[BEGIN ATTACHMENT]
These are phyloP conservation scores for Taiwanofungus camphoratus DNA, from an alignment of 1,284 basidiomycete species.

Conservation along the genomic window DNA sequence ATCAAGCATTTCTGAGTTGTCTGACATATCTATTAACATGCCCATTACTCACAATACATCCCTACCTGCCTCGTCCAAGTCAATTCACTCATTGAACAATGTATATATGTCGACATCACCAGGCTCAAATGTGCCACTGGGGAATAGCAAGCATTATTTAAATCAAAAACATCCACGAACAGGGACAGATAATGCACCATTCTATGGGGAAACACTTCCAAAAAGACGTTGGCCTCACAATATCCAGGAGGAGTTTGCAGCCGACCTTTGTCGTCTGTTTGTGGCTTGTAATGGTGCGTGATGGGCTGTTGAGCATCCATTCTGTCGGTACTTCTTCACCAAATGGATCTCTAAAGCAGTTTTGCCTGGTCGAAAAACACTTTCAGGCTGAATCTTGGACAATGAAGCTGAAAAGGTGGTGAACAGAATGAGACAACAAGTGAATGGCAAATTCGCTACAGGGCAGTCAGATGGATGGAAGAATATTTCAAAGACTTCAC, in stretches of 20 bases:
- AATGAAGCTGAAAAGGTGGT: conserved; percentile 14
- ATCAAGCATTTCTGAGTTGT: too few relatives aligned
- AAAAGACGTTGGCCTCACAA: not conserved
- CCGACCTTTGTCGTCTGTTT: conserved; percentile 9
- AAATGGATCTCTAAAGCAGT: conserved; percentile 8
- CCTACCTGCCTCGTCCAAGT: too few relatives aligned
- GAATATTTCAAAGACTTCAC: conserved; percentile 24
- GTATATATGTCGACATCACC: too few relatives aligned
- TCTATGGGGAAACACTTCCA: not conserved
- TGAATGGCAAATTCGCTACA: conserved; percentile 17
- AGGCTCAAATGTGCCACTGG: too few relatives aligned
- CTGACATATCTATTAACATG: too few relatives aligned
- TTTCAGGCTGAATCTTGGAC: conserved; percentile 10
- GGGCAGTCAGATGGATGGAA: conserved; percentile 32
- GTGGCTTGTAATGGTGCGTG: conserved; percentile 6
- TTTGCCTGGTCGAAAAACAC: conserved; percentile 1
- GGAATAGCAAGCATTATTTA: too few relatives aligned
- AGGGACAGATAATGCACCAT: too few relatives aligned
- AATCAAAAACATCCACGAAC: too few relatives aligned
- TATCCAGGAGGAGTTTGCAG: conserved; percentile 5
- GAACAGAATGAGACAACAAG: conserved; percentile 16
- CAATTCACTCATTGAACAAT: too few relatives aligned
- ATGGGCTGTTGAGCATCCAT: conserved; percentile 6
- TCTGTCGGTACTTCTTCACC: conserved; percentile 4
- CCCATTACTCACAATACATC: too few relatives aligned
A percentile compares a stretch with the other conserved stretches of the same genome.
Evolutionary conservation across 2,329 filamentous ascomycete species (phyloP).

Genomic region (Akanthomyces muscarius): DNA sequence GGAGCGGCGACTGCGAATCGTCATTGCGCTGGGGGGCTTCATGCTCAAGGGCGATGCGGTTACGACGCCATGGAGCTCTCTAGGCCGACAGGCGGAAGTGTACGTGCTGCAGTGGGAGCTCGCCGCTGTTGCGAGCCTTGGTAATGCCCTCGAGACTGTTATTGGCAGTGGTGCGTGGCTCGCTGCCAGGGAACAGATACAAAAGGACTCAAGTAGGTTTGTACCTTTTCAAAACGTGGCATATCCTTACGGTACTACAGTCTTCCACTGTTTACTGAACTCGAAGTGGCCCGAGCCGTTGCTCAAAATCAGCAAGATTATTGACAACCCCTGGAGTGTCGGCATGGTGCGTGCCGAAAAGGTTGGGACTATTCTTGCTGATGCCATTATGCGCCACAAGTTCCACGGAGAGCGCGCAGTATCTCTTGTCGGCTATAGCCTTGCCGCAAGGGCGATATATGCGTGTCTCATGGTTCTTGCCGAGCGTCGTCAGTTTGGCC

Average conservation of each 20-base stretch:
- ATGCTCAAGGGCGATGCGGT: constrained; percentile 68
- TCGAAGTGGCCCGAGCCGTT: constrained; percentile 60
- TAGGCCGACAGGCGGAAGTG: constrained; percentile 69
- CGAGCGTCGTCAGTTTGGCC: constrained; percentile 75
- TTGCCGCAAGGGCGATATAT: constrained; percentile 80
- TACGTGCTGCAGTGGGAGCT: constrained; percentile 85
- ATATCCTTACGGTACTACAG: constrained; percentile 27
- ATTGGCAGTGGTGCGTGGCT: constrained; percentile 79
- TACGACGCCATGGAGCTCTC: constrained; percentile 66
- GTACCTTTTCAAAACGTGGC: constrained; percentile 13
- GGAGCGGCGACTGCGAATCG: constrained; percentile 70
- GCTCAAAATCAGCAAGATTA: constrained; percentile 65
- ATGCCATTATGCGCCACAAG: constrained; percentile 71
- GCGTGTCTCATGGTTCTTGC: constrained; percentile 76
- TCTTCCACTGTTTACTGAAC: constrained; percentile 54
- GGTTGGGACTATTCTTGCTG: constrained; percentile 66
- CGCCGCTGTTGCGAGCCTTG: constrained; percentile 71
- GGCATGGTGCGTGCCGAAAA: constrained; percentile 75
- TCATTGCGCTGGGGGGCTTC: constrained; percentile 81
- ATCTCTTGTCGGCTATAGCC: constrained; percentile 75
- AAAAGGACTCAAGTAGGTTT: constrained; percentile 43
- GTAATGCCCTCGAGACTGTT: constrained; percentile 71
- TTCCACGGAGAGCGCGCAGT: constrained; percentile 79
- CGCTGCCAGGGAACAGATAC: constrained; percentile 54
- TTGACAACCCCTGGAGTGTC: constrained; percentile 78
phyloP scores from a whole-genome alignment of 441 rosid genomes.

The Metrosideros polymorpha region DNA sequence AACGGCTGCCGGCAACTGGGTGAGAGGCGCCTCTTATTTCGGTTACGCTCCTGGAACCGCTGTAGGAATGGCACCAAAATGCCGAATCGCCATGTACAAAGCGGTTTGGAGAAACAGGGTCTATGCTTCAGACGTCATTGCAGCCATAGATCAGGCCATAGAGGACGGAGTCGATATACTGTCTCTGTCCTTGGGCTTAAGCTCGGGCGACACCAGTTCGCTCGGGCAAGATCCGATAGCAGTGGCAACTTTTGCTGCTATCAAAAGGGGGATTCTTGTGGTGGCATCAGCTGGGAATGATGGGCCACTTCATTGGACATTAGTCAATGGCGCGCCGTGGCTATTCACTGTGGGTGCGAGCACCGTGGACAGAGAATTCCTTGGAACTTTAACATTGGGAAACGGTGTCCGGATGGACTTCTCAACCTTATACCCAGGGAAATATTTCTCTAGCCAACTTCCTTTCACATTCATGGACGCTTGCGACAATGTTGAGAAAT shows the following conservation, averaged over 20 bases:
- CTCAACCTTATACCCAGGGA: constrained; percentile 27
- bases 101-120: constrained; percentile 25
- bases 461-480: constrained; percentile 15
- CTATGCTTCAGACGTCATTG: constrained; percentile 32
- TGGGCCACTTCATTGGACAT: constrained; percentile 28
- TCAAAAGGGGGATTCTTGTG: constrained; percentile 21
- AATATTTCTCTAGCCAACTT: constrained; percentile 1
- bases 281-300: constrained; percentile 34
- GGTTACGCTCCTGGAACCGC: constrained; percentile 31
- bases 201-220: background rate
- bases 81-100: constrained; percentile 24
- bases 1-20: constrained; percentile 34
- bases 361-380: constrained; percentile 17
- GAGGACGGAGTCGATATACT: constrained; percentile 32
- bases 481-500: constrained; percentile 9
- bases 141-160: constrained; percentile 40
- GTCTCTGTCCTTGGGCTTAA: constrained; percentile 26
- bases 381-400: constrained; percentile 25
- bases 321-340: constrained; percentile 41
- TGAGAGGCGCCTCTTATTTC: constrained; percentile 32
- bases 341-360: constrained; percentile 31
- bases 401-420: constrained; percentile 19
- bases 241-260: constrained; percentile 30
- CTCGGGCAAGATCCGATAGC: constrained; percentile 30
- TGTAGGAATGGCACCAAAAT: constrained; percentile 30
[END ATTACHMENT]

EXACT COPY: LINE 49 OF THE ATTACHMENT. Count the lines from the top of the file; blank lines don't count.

- GGCATGGTGCGTGCCGAAAA: constrained; percentile 75